Griffin and Sabine 25th Anniversary Edition: An Extraordinary Correspondence by Nick Bantock
|Griffin and Sabine 25th Anniversary Edition: An Extraordinary Correspondence by Nick Bantock|
|Category: General Fiction|
|Reviewer: John Lloyd|
|Summary: Twenty-five years on, there still has not been anything like this (apart for the half-dozen sequels, perhaps).|
|Buy? Yes||Borrow? Yes|
|Pages: 48||Date: May 2016|
|Publisher: Chronicle Books|
|External links: Author's website|
Oh Griffin and Sabine, where have you been all my life? I've loved epistolary novels and ones that take the narrative two-and-fro of letters and bring us closer to the sender than any omniscient narrator can hope to do. I've still got the childlike love of picking at an envelope stuck in a book to pull out a sheet of something else – not only is there the wonder at the handmade construction of something so bluntly and undeservedly called 'a book', but there is the frisson of being the first person to see this artefact ever. So how have I never seen this book before, and its cycle of sequels, concerning the correspondence between two completely different people?
The differences are many, not least in their location. She sends to him with a seven-cent stamp from a happy, sunny place in the South Pacific. He writes back, with a different collection of stamps making up to thirteen new pennies from London, and it's no real surprise to see he is less than happy there. The bizarre thing about this story, however, is how and why the correspondence has even been started in the first place.
And that correspondence is what we get. No editorialising, no filling in from elsewhere until the very end, no narration. We see the obverse and reverse of every postcard they send to each other. Both are in a position to have hand-made stationery, so every time one indulges in a letter we get the full artwork of the envelope – AND the envelope itself, with its echt contents, bad typing and all. How can you not like a book that does that – an adult market at last served with opening pockets up and seeing what's inside, fingers carefully opening envelopes up as if we were the person addressed?
Well, you might not like it once the conclusion has happened. I will only say it might be divisive. For one, the book proves to be quite short. For another it certainly raises enough questions to justify those sequels, and they will come with a cost involved, for this is no story you can just pick up and ignore. I dread to think of the publisher who first signed off on this – a half-story, brilliantly presented but brazenly open and begging for people to love it enough to (a) justify the production costs and (b) demand answers. Luckily, its eventual best-seller status, even if completely unknown to me, did justify two whole trilogies, and a concluding part that fans will lap up and then some. They will write home about this book.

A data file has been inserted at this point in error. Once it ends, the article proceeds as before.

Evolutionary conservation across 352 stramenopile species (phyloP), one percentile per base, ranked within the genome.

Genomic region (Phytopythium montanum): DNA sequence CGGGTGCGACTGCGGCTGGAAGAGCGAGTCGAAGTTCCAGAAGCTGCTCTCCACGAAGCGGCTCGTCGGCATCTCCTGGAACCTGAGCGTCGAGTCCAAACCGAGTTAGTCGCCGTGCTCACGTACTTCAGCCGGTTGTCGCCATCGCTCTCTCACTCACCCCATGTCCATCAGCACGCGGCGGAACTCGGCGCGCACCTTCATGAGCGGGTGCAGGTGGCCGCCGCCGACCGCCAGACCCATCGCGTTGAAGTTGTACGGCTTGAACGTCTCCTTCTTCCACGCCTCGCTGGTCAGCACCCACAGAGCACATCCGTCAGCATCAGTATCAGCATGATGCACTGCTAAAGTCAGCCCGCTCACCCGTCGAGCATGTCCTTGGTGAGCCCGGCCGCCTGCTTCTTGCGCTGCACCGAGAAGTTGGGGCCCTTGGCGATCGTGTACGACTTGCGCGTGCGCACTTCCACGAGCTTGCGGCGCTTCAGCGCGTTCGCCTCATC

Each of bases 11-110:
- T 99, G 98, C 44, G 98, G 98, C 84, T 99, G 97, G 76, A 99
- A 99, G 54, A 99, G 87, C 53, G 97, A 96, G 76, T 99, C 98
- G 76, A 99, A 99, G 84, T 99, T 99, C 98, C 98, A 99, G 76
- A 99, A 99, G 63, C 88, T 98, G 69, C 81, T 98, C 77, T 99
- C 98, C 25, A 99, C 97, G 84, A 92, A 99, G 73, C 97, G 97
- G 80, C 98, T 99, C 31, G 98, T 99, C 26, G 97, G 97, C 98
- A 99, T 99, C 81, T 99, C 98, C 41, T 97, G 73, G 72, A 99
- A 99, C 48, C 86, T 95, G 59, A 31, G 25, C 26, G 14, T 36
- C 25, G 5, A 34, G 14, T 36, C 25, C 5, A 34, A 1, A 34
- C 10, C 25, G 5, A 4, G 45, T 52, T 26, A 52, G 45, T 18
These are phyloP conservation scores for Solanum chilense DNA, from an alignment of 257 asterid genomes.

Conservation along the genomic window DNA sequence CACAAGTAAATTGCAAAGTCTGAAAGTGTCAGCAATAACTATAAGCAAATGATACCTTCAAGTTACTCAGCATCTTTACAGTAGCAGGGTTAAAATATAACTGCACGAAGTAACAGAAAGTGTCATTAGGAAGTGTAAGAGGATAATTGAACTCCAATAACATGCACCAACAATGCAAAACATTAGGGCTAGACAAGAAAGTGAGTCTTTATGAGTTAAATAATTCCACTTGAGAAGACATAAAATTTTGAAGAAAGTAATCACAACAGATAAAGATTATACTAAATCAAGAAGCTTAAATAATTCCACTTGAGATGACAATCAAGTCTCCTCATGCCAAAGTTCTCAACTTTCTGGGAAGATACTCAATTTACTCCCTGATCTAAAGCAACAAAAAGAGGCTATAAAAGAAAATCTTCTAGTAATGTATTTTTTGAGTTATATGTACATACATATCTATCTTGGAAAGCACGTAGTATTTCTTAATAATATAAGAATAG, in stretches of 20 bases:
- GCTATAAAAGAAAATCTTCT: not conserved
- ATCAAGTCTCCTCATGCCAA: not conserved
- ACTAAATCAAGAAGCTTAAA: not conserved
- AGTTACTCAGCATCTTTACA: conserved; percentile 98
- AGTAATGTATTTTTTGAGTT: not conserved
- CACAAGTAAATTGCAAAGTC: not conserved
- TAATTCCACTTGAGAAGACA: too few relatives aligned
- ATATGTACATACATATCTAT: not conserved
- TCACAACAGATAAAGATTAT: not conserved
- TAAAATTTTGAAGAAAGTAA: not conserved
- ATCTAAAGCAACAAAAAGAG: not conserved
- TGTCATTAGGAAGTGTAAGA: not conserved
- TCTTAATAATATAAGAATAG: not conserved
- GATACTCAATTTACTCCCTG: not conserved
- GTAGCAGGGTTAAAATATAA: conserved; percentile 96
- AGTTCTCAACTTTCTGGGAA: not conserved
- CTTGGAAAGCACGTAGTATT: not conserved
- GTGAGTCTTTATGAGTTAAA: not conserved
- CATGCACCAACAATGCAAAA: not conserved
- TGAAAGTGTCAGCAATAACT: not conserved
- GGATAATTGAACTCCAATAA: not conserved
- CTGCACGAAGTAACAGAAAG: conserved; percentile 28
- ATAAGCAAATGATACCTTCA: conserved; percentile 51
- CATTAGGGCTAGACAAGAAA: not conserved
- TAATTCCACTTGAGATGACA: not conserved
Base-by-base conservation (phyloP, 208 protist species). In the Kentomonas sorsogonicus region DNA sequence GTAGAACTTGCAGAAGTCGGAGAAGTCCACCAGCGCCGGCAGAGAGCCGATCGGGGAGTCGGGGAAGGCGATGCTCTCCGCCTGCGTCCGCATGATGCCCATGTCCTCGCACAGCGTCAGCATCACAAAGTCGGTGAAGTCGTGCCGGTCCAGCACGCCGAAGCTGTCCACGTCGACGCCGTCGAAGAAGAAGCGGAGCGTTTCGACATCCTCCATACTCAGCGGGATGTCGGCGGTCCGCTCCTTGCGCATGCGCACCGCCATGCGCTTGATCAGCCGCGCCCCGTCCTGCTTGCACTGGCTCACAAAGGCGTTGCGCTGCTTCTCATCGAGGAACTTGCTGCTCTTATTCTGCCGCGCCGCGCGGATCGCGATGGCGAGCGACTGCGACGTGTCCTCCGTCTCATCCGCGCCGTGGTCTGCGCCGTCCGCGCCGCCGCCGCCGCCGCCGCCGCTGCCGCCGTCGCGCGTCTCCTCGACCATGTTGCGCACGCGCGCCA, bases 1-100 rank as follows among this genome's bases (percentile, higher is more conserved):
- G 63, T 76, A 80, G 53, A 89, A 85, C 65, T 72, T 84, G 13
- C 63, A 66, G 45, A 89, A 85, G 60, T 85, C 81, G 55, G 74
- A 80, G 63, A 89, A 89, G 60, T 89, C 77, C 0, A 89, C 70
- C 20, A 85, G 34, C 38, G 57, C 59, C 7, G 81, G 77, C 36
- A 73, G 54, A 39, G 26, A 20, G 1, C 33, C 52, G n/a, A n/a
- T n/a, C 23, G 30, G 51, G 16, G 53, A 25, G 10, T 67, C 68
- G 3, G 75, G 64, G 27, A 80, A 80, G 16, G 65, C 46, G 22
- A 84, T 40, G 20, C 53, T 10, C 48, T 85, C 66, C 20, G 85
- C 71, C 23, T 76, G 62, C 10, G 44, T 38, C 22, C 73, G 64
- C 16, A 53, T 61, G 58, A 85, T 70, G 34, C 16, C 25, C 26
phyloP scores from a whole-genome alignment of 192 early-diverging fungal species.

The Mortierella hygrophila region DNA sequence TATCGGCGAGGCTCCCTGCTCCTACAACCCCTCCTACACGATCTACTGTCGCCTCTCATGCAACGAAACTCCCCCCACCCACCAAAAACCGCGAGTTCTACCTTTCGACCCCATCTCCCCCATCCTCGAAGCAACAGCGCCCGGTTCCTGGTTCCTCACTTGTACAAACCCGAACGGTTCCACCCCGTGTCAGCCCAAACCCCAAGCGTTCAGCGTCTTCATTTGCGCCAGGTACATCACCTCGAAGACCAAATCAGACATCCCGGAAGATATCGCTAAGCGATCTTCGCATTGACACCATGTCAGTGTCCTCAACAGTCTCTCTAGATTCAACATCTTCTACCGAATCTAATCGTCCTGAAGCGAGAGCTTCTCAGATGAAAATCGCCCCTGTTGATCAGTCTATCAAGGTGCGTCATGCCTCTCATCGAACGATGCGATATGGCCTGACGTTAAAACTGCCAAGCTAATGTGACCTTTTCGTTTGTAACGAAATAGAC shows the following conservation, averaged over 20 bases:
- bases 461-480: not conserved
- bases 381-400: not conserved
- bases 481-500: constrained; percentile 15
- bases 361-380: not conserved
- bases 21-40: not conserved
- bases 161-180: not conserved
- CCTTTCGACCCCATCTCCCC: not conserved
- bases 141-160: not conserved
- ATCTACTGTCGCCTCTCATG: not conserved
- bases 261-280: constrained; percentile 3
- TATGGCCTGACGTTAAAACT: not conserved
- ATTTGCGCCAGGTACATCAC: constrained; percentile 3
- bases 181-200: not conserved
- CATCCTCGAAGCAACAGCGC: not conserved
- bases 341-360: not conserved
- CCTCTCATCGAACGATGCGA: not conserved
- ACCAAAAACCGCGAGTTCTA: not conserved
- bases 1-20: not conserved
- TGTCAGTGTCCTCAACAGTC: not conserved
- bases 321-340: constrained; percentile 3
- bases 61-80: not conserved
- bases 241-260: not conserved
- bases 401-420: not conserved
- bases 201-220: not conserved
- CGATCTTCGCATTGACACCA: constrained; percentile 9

This edition of it is fine; a 7" record-shaped volume, with stickers and an exclusive promo card for that final, seventh book. But I can only bluntly define the artefact for so long, for I have an audience to adhere to and a routine to stick to. Do I like this book? Well out of years of writing these articles, on this site and elsewhere, I have never come across a book about whose star rating I am least sure. I love it with a vengeance for being so fun to interact with, and so artfully presented (and the artworks are fine, with the way their individual styles converge being wonderful and subtle). But should I turn to the story and say, 'damn it – what kind of an ending is that?!' Where does bravura end and annoying begin? I guess the answer to that is 'somewhere between five and three stars' – and so that is where I settle. But rest assured, there is little settling to be done when shown such a wonderful, fantasia-filled world as this one.
I must thank the publishers for my review copy.
The nearest equivalent I can think of to this book, in being pictorial and PG-friendly yet definitely worthy of an adult audience, is the work of Shaun Tan.
You can read more book reviews or buy Griffin and Sabine 25th Anniversary Edition: An Extraordinary Correspondence by Nick Bantock at Amazon.co.uk.
You can read more book reviews or buy Griffin and Sabine 25th Anniversary Edition: An Extraordinary Correspondence by Nick Bantock at Amazon.com.
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